Liquefied Petroleum Gas (LPG)
What is it?
Liquefied petroleum gas (LPG) is a highly flammable, liquefied mixture of hydrocarbon
gases, primarily propane and butane. In their natural state these gases are odourless, colourless and heavier than air. The pungent odour often associated with LPG is a safety measure added during the liquefaction process.
LPG was first produced by Dr Walter Snelling in 1910, with commercial products appearing in 1912. LPG is derived from natural gas, though it is also produced as a by-product of the crude oil refining process.
Generally it comes in two varieties, also known as blends. The first blend, a liquefied mixture of propane and butane gas, is commonly referred to as ‘autogas’ and is used to fuel a wide variety of motor vehicles. The second blend contains only propane. Typically it comes in cryogenic cylinders (gas bottles) and is used in barbecues, caravans and households.
How is it used?
LPG has a wide variety of applications. It is used as a liquid fuel for modern internal combustion engines like those found in electric generators, motorbikes, cars and heavy vehicles. Much like liquefied natural gas (LNG)
, LPG is often decompressed back into its gaseous form, for use in domestic heating and cooking. This is especially common in remote communities which may not have access to the commercial natural gas plumbing generally available in major cities.
In its liquid form, LPG can also be used as a refrigerant for both commercial and industrial cooling systems.
Who uses it?
LPG is consumed heavily across the globe, with Japan being the largest single importer. Asia also claims the world’s largest consumer of residential-commercial LPG, China, and the world largest autogas market, South Korea.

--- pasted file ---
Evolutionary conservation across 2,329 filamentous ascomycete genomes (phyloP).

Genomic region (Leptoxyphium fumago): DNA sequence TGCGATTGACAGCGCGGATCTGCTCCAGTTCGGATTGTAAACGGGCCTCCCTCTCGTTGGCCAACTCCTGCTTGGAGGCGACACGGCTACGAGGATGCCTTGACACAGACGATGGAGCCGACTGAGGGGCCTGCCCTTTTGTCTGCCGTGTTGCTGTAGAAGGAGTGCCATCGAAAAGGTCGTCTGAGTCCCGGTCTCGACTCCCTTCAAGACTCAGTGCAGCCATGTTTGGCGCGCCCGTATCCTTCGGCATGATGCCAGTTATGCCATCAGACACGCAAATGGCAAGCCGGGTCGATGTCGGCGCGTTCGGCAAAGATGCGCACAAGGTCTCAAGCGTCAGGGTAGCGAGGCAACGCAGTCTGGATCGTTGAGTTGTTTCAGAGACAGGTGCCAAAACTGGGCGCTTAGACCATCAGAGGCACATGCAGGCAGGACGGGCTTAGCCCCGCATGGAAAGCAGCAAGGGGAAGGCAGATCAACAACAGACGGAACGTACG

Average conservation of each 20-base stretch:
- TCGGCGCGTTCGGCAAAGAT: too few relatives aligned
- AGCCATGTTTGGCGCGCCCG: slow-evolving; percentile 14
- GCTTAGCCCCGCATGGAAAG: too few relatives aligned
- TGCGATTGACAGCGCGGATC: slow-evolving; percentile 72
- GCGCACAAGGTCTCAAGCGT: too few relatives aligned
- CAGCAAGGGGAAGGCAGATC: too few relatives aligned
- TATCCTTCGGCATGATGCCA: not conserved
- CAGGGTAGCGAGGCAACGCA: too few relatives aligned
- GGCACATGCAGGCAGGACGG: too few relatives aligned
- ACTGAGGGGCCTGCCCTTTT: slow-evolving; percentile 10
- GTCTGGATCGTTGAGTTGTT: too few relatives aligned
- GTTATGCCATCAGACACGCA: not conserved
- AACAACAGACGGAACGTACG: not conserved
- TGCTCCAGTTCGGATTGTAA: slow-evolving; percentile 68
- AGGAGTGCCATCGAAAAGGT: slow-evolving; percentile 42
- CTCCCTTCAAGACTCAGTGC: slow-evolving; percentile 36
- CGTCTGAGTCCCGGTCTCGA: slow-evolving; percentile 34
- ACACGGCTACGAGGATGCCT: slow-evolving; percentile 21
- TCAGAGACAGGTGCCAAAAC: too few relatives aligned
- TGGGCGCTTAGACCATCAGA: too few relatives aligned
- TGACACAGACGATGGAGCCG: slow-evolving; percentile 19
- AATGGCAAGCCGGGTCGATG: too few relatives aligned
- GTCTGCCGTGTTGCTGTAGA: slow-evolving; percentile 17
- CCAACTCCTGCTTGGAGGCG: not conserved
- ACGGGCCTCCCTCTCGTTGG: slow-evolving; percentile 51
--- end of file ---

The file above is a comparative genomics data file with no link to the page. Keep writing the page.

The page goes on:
Base demand in North America was 50.9 million tonnes in 2010, with North Asian demand close behind at 47.3 million tonnes. Europe and the Commonwealth Independent States are the 3rd largest consumers at 39.2 million tonnes in 2010.
Where does it come from?
Global LPG production reached 241 million tonnes in 2010, with 41% of supply produced as a by-product of the crude oil refining process. Roughly 24% of global LPG is extracted from ‘wet’ natural gas associated with traditional crude oil production.
The North American region (USA and Canada) is the world’s largest producers of LPG accounting for 23% of total global production in 2010, with a combined production of 55 million tonnes. The Middle East, which is the largest LPG exporting region in the globe, produced a total of 51.9 million tonnes in the same year. Africa, the 2nd largest LPG exporting region, produced 16 million tonnes.
- Global demand for LPG reached a total of 240 million tonnes in 2010
- The pungent odour added to LPG is “ethanethiol” is commonly known as “onion gas”, and was to be considered the world’s worst smelling chemical according to the 2000 edition of the Guinness World Records.
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